By MARTA HEPLER DRAHOS
TRAVERSE CITY — The American kestrel may not be endangered, but some of its populations are decreasing because of habitat alteration.
For Al White, the bird is symbolic of what's happening to wildlife and nature everywhere.
"It's fast disappearing," said White, an artist and conservationist from Cedar and Hickory Corners near Kalamazoo.
White's watercolor of a kestrel is part of an upcoming show that will benefit Saving Birds Thru Habitat. The Omena-based education organization is aimed at protecting, enhancing and restoring habitat for North American birds.
"The core message is that every individual can help native birds by incorporating native plants into their yards, because only native plants host the insect abundance native birds feed on and feed their babies," said Executive Director Kay Charter.
The show runs Thursday, Aug. 9-Sunday, Aug. 12 at Gallery 22 south of Suttons Bay. It features painting, photography and 3D works portraying songbirds, bird habitat, native plants and insects. Proceeds from an opening night reception and 30 percent of the show's sales will be donated to Saving Birds.
"It's not a huge moneymaker, but it's fun and it gets people aware of our organization and that's what it's all about," said Gina Erb, Saving Birds' president and organizer of the second annual show.
Erb said the funds will help with the organization's annual operating expenses of about $50,000.
"We're an education center, so we do a lot of programs, we do a lot of field trips," she said. "We have three acres and a building that needs to be maintained and an executive director that needs to be paid. And she's one in a million."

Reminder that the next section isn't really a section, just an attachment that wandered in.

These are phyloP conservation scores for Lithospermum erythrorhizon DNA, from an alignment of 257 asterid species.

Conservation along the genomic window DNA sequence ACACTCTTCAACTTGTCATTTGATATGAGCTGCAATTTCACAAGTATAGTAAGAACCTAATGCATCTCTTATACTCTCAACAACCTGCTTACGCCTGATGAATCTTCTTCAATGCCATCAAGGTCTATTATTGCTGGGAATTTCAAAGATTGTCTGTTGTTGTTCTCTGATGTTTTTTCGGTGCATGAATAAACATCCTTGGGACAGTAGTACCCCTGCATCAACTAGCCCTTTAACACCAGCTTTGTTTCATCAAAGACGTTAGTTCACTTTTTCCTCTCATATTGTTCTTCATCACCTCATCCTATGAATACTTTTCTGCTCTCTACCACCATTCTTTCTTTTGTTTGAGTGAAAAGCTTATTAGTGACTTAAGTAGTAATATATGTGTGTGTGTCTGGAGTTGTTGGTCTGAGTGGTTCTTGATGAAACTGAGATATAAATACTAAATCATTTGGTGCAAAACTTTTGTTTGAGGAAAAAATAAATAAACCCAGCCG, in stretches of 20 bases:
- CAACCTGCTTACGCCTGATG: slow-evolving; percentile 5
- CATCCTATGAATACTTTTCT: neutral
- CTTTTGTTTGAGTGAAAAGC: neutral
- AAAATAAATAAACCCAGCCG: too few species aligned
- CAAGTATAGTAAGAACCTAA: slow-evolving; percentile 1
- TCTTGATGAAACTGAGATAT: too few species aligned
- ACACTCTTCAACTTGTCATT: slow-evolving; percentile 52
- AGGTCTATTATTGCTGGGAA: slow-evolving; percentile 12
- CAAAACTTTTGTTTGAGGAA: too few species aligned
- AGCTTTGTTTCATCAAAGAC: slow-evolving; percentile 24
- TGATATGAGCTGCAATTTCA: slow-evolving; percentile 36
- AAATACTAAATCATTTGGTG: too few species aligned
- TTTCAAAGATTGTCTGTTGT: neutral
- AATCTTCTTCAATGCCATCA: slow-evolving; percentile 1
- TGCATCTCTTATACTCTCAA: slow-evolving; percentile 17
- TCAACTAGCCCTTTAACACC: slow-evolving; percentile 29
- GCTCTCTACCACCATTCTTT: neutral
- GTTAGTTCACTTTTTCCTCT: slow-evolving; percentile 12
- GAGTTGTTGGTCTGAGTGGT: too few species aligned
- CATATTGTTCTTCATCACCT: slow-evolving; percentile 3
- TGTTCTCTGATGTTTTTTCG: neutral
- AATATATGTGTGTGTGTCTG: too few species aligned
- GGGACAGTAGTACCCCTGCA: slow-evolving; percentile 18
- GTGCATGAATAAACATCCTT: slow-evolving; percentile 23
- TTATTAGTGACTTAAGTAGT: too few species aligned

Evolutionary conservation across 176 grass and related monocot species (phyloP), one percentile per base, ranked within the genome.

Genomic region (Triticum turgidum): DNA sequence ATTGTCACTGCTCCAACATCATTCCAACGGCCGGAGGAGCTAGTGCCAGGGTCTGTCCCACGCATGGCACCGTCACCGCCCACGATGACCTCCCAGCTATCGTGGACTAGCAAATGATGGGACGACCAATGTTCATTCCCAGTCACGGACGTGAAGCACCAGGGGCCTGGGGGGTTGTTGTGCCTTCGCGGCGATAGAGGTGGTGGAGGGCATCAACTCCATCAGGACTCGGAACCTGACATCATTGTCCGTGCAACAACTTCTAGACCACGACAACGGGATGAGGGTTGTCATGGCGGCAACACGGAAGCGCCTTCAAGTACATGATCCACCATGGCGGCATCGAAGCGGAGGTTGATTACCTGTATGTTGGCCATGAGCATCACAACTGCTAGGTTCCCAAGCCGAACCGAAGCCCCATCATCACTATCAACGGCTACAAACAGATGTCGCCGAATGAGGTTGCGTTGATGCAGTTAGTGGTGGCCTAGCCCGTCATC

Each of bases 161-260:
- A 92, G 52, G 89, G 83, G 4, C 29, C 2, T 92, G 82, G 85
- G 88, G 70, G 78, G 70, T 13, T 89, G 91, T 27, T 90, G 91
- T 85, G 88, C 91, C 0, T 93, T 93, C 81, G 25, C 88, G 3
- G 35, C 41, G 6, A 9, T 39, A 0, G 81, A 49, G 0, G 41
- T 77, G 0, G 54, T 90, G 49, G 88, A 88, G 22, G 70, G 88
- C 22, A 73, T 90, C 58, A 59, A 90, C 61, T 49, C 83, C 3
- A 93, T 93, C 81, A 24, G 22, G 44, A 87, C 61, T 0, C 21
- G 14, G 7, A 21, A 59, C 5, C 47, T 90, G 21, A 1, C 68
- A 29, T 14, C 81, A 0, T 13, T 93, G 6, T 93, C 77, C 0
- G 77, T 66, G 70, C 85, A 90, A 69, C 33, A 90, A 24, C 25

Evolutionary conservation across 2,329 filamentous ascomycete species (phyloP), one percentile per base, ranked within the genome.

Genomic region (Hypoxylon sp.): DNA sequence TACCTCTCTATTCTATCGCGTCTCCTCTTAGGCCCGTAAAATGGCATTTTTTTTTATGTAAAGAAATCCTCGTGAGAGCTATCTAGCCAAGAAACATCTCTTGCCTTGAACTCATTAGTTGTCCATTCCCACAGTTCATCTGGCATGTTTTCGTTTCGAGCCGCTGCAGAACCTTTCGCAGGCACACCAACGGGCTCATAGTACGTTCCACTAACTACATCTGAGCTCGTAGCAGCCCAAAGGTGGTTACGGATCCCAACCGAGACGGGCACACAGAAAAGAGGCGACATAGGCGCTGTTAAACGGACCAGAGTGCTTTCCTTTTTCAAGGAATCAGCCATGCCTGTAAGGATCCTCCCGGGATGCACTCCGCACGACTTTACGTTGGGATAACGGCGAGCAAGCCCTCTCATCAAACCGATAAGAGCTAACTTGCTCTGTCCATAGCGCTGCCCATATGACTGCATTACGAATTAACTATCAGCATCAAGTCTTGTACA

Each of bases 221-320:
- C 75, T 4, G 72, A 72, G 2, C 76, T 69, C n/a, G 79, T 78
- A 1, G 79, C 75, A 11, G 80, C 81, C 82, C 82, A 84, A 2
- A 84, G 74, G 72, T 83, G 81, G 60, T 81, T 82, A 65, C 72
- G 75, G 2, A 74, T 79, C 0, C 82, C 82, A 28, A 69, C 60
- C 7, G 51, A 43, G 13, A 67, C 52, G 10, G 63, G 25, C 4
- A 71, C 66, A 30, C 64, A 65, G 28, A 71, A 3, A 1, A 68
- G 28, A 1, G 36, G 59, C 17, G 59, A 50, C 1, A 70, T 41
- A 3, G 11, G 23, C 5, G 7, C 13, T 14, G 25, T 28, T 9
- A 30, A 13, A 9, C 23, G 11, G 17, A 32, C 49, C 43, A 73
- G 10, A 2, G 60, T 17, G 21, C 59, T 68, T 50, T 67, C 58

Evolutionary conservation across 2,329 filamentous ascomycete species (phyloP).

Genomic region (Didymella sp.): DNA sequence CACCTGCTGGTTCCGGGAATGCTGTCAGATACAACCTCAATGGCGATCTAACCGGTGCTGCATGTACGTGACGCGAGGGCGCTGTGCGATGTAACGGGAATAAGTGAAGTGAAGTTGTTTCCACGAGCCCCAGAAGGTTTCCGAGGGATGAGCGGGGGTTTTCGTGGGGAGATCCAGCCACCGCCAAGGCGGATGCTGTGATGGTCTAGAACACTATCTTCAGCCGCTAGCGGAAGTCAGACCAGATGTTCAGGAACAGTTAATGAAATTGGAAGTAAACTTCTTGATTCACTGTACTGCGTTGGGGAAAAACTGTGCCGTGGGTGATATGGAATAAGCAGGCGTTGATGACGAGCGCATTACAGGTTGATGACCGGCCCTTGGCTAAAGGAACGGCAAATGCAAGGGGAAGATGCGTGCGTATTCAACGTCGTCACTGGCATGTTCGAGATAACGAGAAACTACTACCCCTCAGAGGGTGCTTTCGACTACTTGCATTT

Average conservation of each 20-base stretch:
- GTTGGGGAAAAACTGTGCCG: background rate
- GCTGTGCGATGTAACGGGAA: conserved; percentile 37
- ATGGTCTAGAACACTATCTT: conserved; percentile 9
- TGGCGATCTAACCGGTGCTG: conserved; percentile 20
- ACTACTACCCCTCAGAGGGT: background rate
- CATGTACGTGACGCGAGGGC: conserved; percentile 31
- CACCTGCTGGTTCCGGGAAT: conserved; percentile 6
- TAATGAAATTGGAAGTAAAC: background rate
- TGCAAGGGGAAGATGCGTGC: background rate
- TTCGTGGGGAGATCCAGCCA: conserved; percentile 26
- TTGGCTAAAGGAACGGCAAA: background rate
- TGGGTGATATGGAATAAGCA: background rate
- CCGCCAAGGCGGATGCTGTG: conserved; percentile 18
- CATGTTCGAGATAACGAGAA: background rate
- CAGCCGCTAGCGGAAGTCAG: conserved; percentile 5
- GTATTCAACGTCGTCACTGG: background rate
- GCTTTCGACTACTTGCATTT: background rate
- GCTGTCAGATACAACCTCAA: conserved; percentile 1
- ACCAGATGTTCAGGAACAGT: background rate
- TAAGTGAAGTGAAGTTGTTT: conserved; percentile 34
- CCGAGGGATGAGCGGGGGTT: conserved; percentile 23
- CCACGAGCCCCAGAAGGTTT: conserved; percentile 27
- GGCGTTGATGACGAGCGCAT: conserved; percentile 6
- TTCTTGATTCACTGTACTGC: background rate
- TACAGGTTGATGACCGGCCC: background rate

The show features about a dozen artists, including wildlife artists from Gallery 22. That's just one of the reasons the gallery agreed to host the show, said Dawn Russell, one of three artist co-owners.
"As owners we all live in (Leelanau) County and we wanted to be involved with organizations that preserve the environment in the county," she said.
White is a volunteer at the Kellogg Bird Sanctuary in Augusta, Mich., and a Leelanau Conservancy supporter. He said he donates much of his work to conservation-minded nonprofits to help them raise money.
"I've always been involved with nature," said the one-time Boy Scout, farmer and landscape architect who creates his own picture frames from birchwood. "I backpack, snowshoe. I'd like to see as much as I can before it's gone."
Tickets for the Aug. 9 opening night reception are $30 and include wine and hors d'oeuvres from 22 Vines & Wines. For more information, call 271-2244 or 271-3738.